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Minimizing Condylar Malposition • Avoid creating intrarticular edema or hemarthrosis – Support during split – Support during mobilization – Avoid rotating the condyle around its long axis KB 2010 Minimizing Condylar Malposition • Avoid bad splits. they complicate condylar positioning! KB 2010 67 .

Minimizing Condylar Malposition • Ensure adequate stripping of medial pterygoid to eliminate interference to distal movement of distal segment. • Reduce bony interferences. KB 2010 Minimizing Condylar Malposition • Eliminate uneven contact between osteotomized segments that prevent passive. even and stable apposition KB 2010 68 . especially on mandibular setback.

Minimizing Condylar Malposition • Gentle use of clamps to hold segments whilst placing fixation KB 2010 Minimizing Condylar Malposition • Use shims of bone to eliminate intersegmental gaps KB 2010 69 .

KB 2010 70 . More difficult to achieve with positional screws.Minimizing Condylar Malposition • Avoid lag screw fixation • Positional screws are fine KB 2010 Minimizing Condylar Malposition • Plates can be adapted in order to provide passive fixation.

Minimizing Condylar Malposition • Positioning the condyle prior to fixation – Direction of force – Magnitude of force KB 2010 KB 2010 71 .

Minimizing Condylar Malposition • Ensure adequate bone removal at posterior of maxilla in Le Fort 1 osteotomy KB 2010 KB 2010 72 .

Minimizing Condylar Malposition • Avoid heavy post-op elastics as the effect on the occlusion may be more temporary than you think! KB 2010 Idiopathic Condylar Resorption • Progressive alteration of the condylar shape with decreased mass bilaterally. in temporomandibular joints that previously exhibited normal growth patterns • AICR (Adolescent Internal Condylar Resorption) KB 2010 73 .

Risk Factors for ICR • • • • • • • Female Age 15-30 Pre-op TMJ disease Mandibular hypoplasia High mandibular plane angle Small posterior face height Posterior inclination of condylar neck • Large mandibular advancement • Counterclockwise rotation • IMF • Posterior repositioning of condylar head in fossa • Increase in ramus length KB 2010 Idiopathic Condylar Resorption KB 2010 74 .

Idiopathic Condylar Resorption KB 2010 Treatment and Prognosis • Re-osteotomy alone has 50-100% failure rate • Stabilization of occlusion with occlusal splint prior to re-osteotomy has similar failure rate • Orthodontic occlusal compensation and stabilization achievable in some • Advanced cases require condylectomy and joint reconstruction (alloplastic or costochondral) KB 2010 75 .

Effect of Orthognathic Surgery on the Symptomatic TMJ Patient • Lack of consistency in terminology used to categorize TMJ disease • Populations are often poorly described • Outcomes are poorly defined • Lack of information on the post-op condylar position in patients studied KB 2010 Concomitant TMJ and Orthognathic Surgery for Symptomatic TMJ Patients • Pts without symptoms from TMJ pathology can become symptomatic after orthognathic surgery • Pts with anterior disc displacement prior to BSSO will most likely not improve. and may get worse • IVRO in a pt with ADD improves disc-condyle relationships and pain KB 2010 76 .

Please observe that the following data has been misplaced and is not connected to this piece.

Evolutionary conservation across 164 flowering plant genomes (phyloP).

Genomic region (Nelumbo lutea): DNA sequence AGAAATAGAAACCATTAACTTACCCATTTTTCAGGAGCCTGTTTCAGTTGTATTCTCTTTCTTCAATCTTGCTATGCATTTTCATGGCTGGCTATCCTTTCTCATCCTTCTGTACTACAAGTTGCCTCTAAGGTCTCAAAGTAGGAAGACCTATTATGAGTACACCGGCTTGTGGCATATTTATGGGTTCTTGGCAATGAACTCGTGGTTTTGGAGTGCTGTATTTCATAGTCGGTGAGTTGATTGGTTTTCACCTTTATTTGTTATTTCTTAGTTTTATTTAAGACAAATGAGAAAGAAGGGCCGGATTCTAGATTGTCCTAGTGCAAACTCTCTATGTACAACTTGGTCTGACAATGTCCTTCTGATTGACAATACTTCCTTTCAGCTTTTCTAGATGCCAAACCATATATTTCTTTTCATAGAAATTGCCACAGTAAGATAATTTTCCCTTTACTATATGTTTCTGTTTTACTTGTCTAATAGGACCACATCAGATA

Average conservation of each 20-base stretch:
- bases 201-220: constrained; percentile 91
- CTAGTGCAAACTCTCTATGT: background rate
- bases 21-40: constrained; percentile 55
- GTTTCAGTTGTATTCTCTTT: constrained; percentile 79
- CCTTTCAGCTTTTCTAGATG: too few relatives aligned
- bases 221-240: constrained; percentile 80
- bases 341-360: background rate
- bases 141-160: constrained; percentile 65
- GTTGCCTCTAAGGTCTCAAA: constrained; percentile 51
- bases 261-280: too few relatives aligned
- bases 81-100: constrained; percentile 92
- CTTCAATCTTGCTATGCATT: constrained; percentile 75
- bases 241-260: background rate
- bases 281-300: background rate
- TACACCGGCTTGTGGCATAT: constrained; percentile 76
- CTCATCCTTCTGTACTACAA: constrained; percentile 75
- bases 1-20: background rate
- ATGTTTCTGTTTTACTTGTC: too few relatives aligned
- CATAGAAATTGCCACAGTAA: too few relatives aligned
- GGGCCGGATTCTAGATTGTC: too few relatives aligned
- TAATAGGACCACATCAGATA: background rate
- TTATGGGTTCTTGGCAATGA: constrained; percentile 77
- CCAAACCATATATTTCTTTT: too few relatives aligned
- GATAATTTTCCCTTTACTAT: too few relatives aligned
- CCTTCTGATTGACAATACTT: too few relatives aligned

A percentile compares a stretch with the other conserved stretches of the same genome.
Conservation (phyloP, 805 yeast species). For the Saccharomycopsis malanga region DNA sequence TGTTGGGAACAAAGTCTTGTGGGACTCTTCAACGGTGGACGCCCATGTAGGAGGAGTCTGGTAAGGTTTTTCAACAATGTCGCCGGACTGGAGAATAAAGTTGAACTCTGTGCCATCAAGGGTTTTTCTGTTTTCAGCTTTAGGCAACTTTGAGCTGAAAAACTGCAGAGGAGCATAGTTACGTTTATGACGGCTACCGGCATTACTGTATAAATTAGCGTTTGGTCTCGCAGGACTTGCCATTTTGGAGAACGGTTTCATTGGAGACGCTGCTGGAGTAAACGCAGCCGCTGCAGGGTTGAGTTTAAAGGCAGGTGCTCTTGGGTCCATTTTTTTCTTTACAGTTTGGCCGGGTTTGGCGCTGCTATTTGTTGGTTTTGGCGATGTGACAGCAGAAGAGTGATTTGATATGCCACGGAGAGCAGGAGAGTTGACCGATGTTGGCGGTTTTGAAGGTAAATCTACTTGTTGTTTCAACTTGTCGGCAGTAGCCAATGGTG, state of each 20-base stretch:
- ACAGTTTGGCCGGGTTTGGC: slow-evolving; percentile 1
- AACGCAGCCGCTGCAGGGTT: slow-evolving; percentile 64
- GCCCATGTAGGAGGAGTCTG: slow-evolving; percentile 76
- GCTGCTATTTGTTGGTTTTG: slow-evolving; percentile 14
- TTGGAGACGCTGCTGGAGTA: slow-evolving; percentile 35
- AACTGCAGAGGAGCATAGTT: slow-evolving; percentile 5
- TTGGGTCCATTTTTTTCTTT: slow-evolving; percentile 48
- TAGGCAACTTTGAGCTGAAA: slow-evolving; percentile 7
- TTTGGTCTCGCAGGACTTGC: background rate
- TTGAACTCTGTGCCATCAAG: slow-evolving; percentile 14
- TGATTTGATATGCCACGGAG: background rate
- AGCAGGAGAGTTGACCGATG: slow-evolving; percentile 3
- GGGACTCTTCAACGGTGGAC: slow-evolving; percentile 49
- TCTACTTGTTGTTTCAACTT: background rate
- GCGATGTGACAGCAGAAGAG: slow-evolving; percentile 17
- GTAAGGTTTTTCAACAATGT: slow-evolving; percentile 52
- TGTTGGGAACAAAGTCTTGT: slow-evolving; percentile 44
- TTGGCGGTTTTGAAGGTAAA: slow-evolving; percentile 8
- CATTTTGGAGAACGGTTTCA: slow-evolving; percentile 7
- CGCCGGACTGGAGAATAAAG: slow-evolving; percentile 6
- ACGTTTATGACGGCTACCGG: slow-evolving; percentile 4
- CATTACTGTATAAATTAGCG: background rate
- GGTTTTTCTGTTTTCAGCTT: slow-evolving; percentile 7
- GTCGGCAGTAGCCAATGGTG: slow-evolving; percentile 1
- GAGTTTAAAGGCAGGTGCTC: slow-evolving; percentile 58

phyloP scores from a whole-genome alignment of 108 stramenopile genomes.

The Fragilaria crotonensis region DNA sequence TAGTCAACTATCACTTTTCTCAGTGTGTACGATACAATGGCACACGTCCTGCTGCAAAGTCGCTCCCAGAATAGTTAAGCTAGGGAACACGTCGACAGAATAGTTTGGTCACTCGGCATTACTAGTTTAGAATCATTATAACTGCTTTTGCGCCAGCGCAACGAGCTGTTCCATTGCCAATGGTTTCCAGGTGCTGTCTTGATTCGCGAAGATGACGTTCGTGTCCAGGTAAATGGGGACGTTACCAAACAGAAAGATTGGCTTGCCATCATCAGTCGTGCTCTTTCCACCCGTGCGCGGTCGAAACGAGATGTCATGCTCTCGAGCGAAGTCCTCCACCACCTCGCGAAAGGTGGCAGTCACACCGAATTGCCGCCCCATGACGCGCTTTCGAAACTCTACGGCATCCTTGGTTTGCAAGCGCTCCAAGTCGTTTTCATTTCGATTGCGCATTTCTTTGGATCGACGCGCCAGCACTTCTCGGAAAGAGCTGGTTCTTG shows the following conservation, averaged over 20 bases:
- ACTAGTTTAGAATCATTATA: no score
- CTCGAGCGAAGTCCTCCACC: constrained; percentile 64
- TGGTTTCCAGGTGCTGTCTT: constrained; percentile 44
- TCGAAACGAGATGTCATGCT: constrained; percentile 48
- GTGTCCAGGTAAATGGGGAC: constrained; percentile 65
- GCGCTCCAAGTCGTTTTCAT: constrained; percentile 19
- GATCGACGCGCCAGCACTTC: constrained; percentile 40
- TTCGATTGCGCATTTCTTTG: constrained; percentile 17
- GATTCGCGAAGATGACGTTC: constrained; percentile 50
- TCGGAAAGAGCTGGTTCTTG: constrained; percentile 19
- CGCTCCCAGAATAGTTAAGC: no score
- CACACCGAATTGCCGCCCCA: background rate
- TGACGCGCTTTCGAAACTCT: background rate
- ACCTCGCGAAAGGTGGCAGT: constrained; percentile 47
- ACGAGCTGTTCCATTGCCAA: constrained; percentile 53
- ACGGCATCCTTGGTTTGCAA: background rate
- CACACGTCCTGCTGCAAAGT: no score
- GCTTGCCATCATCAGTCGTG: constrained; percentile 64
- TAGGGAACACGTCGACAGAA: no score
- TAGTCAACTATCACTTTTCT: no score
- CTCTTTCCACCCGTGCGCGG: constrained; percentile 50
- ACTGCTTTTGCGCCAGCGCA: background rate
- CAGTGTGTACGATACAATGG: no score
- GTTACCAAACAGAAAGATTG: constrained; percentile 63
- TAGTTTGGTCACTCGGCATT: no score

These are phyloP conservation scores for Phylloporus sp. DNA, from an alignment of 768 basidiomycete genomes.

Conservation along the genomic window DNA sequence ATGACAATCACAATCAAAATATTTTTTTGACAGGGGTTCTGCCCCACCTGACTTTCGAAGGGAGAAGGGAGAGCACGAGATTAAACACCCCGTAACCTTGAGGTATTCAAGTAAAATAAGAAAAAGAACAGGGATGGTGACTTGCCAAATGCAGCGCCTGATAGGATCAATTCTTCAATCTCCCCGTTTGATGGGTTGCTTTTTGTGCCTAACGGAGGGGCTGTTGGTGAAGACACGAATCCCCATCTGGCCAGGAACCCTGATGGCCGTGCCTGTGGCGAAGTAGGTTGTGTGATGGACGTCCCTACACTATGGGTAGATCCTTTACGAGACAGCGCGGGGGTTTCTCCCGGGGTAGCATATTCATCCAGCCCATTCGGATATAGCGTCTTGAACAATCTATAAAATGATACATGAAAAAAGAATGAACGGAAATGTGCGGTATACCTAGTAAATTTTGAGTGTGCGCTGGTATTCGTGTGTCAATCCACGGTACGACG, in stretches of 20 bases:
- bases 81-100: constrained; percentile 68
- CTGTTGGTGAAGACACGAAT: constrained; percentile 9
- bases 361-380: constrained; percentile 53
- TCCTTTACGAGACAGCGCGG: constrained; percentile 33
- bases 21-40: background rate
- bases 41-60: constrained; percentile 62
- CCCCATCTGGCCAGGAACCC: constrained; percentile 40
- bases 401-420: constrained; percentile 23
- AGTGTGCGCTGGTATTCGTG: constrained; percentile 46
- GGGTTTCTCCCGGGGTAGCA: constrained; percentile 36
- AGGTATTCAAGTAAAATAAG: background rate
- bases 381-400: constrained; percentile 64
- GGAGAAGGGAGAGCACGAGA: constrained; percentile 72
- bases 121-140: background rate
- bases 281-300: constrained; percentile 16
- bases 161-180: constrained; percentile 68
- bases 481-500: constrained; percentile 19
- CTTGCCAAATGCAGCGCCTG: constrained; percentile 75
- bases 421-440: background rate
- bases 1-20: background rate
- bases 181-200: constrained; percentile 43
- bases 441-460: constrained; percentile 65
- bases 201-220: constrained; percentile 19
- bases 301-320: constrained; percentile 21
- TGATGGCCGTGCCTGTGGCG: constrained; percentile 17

looking at 51 pts with pre-op TMJ symptoms and compared concomitant TMJ + orthognathic surgery to orthognathic surgery alone.Concomitant TMJ and Orthognathic Surgery for Symptomatic TMJ Patients • Goncalves et al (JOMS April 2008). Retrospective cohort study. Demonstrated improved stability and relief of symptoms in the former group after 31 months follow up KB 2010 Summary • Perform a baseline TMJ exam on every patient • Avoid intra-operative trauma to the TMJ that might cause intra-articular edema • Take care with positioning and fixation of the segments • Orthognathic surgery may induce symptoms from the TMJ • Consider treating the TMJ first if disease is present KB 2010 77 .

Stability Issues KB 2010 Instability • Early: From the time of surgery up to week 8 After 8 weeks • Late: KB 2010 78 .

Long Term Stability in Maxillary Osteotomies MORE STABLE • • • • Impaction Setback Advancement Downgraft Expansion (**SARPE) Advancement with downgraft KB 2010 LESS STABLE • • Long Term Stability in Mandibular Osteotomies MORE STABLE • Advancement*** (Proportional to advancement) • LESS STABLE Setback ***Idiopathic Condylar Resorption KB 2010 79 .

(*Cleft cases) • Overcorrection especially when doing a mandibular setback (easier to correct a relapsing class II with ortho than a relapsing class III) • ? Rigid fixation versus IMF.Limiting Long Term Instability • Bone grafting especially when downgrafting a maxilla by 5mm or more • Conservative moves. ? Positional Screws versus miniplates KB 2010 Pitfalls in Planning and Execution • Leaving appliance activated at time of surgery • Inadequate strength of arch wire at surgery • Inadequate incisor decompensation (leads to inappropriate incisal relationship) • Inaccurate pre-op occlusal record (condylar position) • Inadequate root divergence before segmentalizing • Hasty split (fracture or nerve damage) • Occlusal splint too thick • Poor condylar position during application of fixation • Excessive torque on proximal segment during fixation KB 2010 80 . not ambitious.

Pitfalls in Planning and Execution (continued) • Compromising blood supply – Gingivae during flap for segmental osteotomy – Over-ambitious advancement Le Fort 1 level • • • • • • Tear of palatal mucosa during segmentalization Condylar sag (very difficult to plan for) Failure to check condylar position post-op Setback of mandible in presence of a flat chin-throat angle Planning for >6mm posterior maxillary impaction Weak brackets/hooks at time of surgery KB 2010 81 .